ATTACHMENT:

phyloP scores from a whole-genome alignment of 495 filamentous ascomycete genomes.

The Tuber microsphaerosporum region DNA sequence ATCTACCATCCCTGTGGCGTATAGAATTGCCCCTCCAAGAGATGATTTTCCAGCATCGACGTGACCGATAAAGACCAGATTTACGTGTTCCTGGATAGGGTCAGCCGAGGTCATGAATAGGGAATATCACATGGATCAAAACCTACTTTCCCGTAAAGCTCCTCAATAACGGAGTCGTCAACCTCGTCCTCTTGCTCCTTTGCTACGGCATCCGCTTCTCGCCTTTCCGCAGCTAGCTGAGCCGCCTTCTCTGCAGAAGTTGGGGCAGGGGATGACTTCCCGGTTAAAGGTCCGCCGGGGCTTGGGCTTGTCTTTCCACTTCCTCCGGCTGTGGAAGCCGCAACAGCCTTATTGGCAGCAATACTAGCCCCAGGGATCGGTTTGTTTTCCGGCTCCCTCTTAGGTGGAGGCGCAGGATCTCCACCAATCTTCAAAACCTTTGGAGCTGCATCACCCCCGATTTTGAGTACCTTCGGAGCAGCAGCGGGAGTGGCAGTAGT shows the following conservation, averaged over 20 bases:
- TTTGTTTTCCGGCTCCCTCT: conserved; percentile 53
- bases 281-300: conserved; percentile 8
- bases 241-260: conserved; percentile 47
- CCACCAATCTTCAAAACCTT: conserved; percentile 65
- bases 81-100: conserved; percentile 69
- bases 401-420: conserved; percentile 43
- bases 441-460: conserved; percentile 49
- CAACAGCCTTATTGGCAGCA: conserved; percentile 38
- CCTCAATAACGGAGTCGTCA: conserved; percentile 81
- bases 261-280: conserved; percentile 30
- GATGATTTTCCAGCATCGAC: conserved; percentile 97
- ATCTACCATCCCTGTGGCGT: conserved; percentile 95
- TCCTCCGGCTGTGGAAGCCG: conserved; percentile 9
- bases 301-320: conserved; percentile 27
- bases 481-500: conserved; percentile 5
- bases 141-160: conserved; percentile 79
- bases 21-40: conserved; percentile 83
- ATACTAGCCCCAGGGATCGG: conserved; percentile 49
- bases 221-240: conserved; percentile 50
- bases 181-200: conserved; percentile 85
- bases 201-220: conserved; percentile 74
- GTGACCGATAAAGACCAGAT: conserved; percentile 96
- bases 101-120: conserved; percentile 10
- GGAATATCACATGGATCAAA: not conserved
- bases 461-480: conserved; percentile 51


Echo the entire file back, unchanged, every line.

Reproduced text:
phyloP scores from a whole-genome alignment of 495 filamentous ascomycete genomes.

The Tuber microsphaerosporum region DNA sequence ATCTACCATCCCTGTGGCGTATAGAATTGCCCCTCCAAGAGATGATTTTCCAGCATCGACGTGACCGATAAAGACCAGATTTACGTGTTCCTGGATAGGGTCAGCCGAGGTCATGAATAGGGAATATCACATGGATCAAAACCTACTTTCCCGTAAAGCTCCTCAATAACGGAGTCGTCAACCTCGTCCTCTTGCTCCTTTGCTACGGCATCCGCTTCTCGCCTTTCCGCAGCTAGCTGAGCCGCCTTCTCTGCAGAAGTTGGGGCAGGGGATGACTTCCCGGTTAAAGGTCCGCCGGGGCTTGGGCTTGTCTTTCCACTTCCTCCGGCTGTGGAAGCCGCAACAGCCTTATTGGCAGCAATACTAGCCCCAGGGATCGGTTTGTTTTCCGGCTCCCTCTTAGGTGGAGGCGCAGGATCTCCACCAATCTTCAAAACCTTTGGAGCTGCATCACCCCCGATTTTGAGTACCTTCGGAGCAGCAGCGGGAGTGGCAGTAGT shows the following conservation, averaged over 20 bases:
- TTTGTTTTCCGGCTCCCTCT: conserved; percentile 53
- bases 281-300: conserved; percentile 8
- bases 241-260: conserved; percentile 47
- CCACCAATCTTCAAAACCTT: conserved; percentile 65
- bases 81-100: conserved; percentile 69
- bases 401-420: conserved; percentile 43
- bases 441-460: conserved; percentile 49
- CAACAGCCTTATTGGCAGCA: conserved; percentile 38
- CCTCAATAACGGAGTCGTCA: conserved; percentile 81
- bases 261-280: conserved; percentile 30
- GATGATTTTCCAGCATCGAC: conserved; percentile 97
- ATCTACCATCCCTGTGGCGT: conserved; percentile 95
- TCCTCCGGCTGTGGAAGCCG: conserved; percentile 9
- bases 301-320: conserved; percentile 27
- bases 481-500: conserved; percentile 5
- bases 141-160: conserved; percentile 79
- bases 21-40: conserved; percentile 83
- ATACTAGCCCCAGGGATCGG: conserved; percentile 49
- bases 221-240: conserved; percentile 50
- bases 181-200: conserved; percentile 85
- bases 201-220: conserved; percentile 74
- GTGACCGATAAAGACCAGAT: conserved; percentile 96
- bases 101-120: conserved; percentile 10
- GGAATATCACATGGATCAAA: not conserved
- bases 461-480: conserved; percentile 51